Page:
Brand building: Here again both inbound and outbound techniques must be used, but I would tilt more towards the inbound. When it comes to customers, it should always be about you you (customer) and less about me me (marketer). So, be very careful when you are trying to send him information about your company through an outbound channel. Instead, make that information readily available on your website, so he can easily access it when required.

I have only talked about lead generation, lead nurturing and brand building here. Depending on what ‘purpose’ you want your content to serve, you could similarly determine whether to opt for an outbound and/or inbound marketing technique.

Additionally, deciding on which marketing technique is to be used is also dependent on how quickly you wish to see results. While inbound marketing provides you with higher quality leads (have come looking for you), outbound marketing is no doubt a way to getting more leads quickly. So using both techniques together whenever possible lets you cover more ground and get better results.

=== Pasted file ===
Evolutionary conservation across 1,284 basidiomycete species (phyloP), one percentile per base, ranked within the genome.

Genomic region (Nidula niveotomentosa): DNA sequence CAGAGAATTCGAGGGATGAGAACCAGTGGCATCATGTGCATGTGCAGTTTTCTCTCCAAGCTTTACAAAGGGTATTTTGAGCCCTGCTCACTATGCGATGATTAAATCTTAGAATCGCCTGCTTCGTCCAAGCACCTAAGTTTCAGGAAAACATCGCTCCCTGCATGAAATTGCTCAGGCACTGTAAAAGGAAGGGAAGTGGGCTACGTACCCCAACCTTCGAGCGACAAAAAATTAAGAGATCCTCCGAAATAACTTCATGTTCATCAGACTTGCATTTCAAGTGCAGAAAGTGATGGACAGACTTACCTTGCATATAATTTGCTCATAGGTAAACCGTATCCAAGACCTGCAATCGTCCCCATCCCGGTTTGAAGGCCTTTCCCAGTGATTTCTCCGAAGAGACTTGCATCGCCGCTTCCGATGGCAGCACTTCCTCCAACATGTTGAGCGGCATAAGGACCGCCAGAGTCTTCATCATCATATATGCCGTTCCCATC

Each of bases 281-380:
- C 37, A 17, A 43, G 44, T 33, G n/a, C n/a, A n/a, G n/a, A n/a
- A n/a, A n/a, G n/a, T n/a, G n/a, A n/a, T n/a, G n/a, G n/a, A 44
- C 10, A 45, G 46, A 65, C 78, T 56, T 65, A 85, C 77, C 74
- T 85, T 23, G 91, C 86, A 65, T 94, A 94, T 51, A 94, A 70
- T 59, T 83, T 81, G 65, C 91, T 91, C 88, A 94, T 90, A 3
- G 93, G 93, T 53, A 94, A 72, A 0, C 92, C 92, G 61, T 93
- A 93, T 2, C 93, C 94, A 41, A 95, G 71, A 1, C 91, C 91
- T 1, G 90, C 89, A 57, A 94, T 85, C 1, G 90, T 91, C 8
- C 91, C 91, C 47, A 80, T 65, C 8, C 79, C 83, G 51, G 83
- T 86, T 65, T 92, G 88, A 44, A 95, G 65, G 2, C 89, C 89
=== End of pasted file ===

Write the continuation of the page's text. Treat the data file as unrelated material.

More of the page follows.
Quality content is no longer an option but a requirement for any marketer. But with quality, deciding on the right distribution mechanism to make this content accessible to as many people as possible is also very important. So having a clear cut marketing strategy which not just focuses on content quantity and quality but also on content accessibility and usability is what is needed today.

Republished with author's permission from original post.

Teena Gomes
Teena is responsible for the content strategy at LeadFormix. In her career spanning over 10 years, she has worked in the various segments of the Content & Knowledge Management spectrum, right from Knowledge Creation and Delivery to strategic Knowledge Management transformation projects. Before taking over as Content Head at LeadFormix, where she handles various facets of content marketing, she worked for IBM as a Program Manager in the KM space. She has also worked in PR, media and Corporate Communications earlier.